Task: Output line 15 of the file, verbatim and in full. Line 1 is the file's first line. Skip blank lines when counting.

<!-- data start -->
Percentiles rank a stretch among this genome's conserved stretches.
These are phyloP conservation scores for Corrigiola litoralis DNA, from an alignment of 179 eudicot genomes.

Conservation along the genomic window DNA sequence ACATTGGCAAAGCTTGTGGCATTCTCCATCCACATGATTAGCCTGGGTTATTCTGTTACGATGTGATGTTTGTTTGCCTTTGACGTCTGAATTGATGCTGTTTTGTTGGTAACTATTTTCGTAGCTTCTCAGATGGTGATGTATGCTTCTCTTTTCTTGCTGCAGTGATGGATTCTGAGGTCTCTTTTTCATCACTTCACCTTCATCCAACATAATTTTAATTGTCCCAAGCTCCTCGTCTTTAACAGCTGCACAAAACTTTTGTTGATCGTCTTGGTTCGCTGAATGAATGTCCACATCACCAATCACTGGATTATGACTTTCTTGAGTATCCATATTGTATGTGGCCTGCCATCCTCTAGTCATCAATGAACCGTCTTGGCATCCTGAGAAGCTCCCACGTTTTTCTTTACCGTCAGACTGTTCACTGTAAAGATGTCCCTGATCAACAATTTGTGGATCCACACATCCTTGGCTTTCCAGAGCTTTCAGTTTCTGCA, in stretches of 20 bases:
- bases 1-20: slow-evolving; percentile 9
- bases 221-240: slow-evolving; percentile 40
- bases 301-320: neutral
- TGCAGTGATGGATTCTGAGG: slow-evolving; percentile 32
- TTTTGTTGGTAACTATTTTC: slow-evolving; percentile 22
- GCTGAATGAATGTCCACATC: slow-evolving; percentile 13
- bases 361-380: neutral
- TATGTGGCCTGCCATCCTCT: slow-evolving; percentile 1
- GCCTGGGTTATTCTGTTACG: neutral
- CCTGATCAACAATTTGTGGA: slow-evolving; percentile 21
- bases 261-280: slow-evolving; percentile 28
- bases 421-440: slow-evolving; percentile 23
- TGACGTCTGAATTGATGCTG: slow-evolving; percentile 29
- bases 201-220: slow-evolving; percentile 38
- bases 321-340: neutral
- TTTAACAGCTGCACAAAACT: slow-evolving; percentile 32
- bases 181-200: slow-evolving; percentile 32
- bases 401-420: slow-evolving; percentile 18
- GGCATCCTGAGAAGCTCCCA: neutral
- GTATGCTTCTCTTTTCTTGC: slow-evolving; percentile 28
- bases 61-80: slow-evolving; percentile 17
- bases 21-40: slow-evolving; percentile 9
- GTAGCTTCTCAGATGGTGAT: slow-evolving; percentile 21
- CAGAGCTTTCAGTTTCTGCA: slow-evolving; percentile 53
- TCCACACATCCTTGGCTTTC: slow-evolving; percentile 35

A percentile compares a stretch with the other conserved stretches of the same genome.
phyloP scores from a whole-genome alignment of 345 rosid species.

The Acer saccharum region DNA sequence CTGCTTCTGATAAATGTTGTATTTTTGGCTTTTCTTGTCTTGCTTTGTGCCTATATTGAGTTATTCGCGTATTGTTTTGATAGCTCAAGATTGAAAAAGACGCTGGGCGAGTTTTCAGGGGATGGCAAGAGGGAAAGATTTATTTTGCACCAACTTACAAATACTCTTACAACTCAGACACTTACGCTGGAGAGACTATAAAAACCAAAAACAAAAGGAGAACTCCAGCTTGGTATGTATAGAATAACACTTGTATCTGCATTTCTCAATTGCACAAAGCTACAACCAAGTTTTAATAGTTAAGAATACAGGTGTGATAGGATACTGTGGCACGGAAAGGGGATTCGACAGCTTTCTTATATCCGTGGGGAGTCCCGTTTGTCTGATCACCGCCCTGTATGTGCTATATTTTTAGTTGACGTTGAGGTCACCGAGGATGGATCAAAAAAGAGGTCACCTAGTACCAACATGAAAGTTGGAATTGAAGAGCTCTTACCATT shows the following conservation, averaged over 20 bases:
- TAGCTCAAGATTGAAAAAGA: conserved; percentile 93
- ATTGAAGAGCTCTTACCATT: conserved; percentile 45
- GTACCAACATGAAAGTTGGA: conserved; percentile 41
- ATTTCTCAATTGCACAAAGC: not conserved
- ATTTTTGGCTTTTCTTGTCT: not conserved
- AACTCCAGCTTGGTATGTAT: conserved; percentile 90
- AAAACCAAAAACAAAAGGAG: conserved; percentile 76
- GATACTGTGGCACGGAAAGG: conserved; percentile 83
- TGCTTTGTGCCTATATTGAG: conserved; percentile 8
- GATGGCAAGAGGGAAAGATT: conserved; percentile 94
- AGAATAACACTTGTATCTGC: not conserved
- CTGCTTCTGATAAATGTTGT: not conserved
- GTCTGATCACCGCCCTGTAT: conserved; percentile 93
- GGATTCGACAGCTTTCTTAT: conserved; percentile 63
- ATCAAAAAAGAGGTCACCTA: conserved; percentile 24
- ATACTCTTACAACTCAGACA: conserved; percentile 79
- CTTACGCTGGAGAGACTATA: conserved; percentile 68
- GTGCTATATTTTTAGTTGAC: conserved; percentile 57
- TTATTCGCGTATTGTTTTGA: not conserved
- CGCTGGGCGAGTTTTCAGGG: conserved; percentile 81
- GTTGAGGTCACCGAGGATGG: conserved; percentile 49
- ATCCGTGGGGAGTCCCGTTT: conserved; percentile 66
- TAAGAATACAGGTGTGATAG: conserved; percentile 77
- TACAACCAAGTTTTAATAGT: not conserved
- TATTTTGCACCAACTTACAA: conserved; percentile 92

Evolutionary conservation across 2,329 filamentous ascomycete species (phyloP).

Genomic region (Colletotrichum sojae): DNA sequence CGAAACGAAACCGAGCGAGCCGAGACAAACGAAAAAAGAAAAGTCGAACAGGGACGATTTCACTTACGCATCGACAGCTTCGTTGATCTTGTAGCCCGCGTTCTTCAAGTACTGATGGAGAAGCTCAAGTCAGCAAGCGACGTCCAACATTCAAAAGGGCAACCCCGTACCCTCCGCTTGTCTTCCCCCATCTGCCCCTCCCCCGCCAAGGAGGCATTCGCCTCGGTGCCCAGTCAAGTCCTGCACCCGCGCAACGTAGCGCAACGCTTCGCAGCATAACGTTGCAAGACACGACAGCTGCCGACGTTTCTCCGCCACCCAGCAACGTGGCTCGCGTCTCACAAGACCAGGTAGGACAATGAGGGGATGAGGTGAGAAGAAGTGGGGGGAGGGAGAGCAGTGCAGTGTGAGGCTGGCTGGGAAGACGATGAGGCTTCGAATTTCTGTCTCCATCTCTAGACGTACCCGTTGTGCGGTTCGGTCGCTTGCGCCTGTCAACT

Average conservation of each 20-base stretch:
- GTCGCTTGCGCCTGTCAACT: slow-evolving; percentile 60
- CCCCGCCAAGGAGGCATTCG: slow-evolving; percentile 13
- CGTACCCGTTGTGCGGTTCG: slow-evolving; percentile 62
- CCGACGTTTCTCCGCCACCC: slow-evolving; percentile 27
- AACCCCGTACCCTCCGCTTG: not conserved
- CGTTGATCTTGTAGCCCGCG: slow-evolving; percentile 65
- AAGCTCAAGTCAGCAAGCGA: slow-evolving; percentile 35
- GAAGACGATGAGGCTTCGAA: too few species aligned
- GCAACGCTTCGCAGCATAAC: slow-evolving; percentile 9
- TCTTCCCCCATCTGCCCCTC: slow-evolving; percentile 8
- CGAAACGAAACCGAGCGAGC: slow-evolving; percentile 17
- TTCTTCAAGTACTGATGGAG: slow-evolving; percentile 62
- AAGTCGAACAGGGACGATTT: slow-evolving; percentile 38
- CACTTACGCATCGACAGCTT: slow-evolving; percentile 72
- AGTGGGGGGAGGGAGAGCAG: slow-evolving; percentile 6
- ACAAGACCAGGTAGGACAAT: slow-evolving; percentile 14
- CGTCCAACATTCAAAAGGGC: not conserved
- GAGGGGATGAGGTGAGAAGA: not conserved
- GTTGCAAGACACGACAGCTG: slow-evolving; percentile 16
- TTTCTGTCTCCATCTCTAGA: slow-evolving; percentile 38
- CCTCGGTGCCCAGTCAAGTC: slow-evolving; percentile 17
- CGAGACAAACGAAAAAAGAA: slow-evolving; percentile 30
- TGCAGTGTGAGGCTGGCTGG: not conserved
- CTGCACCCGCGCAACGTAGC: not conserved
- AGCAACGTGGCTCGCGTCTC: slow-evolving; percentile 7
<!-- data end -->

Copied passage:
- bases 421-440: slow-evolving; percentile 23